The foreign exchange market (forex, FX, or currency market) is a worldwide Market, over-the-counter financial market for trading currencies. It is the largest financial market in the world with a volume of over $1.3 trillion a day worldwide. Total forex trading volume is well over three times the total of the stocks and futures markets combined.

There is no central marketplace for currency exchange. The forex market is open 24 hours a day, five days a week and currencies are traded worldwide among the major financial centers of London, New York, Tokyo, Zürich, Frankfurt, Hong Kong, Singapore, Paris and Sydney.

In the foreign exchange market there is little or no ‘inside information’. Exchange rate fluctuations are usually caused by actual monetary flows as well as anticipations on global macroeconomic conditions. Significant news is released publicly so, at least in theory, everyone in the world receives the same news at the same time.


How to trade Forex ?

As currencies are traded in pairs, when you make a trade you are referred to as “Long Position” on one currency and “Short Position” on the other. For example, if you sold one standard lot (equivalent to 100,000 units) of EUR/USD, you would have exchanged Euros for Dollars and would be “short” on Euros and “long” on Dollars.

Put slightly differently, if you purchase a PC for $500, you are exchanging your money for that PC. You become “short” $500 and “long” one PC. This same principle applies to trading currencies in the Forex market.

Long PositionA trader suspects that the Euro will strengthen against the Dollar, and decides to ‘buy’, or ‘Long Position” on €10,000, at a price of 1.4989, with a leverage scale of 1:100.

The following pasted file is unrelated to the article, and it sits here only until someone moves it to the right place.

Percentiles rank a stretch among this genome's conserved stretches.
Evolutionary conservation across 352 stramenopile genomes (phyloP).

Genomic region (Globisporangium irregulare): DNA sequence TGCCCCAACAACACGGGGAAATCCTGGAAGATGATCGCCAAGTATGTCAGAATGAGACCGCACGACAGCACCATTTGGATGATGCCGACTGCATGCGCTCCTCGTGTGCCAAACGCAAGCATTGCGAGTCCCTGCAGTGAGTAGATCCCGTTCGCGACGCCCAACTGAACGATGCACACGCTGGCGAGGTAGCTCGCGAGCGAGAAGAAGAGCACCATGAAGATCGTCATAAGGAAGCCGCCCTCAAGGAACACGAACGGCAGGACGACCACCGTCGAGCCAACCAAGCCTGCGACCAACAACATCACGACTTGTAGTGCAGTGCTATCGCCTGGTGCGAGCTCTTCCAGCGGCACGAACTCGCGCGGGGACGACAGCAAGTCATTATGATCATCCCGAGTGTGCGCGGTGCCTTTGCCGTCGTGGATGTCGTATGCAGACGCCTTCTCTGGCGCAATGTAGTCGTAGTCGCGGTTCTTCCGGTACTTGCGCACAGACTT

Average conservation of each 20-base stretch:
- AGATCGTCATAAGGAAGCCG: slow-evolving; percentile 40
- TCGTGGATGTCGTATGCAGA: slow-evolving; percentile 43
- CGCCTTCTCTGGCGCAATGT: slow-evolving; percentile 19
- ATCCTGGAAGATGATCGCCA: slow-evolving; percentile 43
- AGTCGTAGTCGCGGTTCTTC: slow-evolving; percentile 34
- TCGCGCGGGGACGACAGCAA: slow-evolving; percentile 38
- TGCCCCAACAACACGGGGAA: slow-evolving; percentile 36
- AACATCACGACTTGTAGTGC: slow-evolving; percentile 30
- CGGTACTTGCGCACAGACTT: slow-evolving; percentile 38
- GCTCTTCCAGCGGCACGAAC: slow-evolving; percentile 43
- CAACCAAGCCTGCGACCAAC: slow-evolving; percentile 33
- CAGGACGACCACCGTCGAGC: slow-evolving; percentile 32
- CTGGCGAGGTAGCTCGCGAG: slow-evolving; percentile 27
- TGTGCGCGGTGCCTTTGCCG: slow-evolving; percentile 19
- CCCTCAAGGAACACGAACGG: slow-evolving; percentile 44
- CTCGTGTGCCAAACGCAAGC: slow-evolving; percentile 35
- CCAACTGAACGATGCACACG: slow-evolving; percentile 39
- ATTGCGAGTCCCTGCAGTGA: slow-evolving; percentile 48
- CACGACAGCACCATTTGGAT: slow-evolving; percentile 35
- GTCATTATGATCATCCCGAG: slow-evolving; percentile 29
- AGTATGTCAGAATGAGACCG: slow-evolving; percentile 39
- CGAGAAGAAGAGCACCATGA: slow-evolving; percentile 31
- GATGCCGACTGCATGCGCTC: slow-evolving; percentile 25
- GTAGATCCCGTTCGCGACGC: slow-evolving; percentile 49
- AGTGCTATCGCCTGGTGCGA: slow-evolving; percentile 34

Deposit needed = (10,000 x 1.4989/100) = €149.88

To the traders’ fortune, the Euro strengthens against the Dollar. The trader then decides to ‘sell’ €10,000 in order to close the trade, at a price of 1.5076, a rise of 87 percentage points above the opening position.Profit made: (1.5076-1.4989) x 10,000 = $87

Alternatively, if the Euro weakened against the Dollar – contrary to the traders’ prediction – with the sell price dropping to 1.4902, the trader may decide to ‘sell’ at this point, and close the €10,000 trade.

The trader’s loss would be: (1.4989-1.4902) times 10,000 = -$87

Short  PositionLet’s take the following scenario; after conducting some thorough research, a trader believes that the US Dollar is likely to soon strengthen against the Euro. Consequently, the trader decides to go short on EUR/USD – purchasing Dollars in exchange for Euros. The currency pair is currently trading at bid/ask rate of 1.6764/1.6770. The trader selects the maximum leverage scale of this currency pair, 200:1, and ‘sells’ $10,000 at that rate of 1.6770.

To calculate initial deposit:Amount of currency to purchase x counter currency exchange rate / leverage scale

That means a payment of $83.85 is required for the initial deposit (10,000 x 1.6770/200). After a short period, the market moves in accordance with the trader’s prediction, and the Dollar strengthens against the Euro.

The bid/ask rate becomes 1.6811/1.6817, and the trader decides to close the position here. The trader ‘buys back’ the €10,000 at a price of 1.6811.

The trader opened at 1.6770 and closed at 1.6811, an increase of 41 percentage points (pips).

To calculate profit:Profit = (price closed at – price opened at) x amount of currency purchased

So, the trader has earned $41 from this trade [(1.6811-1.6770) x $10,000].

In an alternative scenario, the markets move in the opposite direction to the trader’s position: the Euro strengthens against the Dollar. As a result, the trader decides to ‘buy back’ the €10,000 when the bid/ask rate reaches 1.6720/1.6726.

To calculate a loss:Profit = (price opened at – price closed at) x amount of currency purchased

In this instance, the trader made a loss of $50 from this trade [(1.6770-1.6720) x $10,000 = $50].

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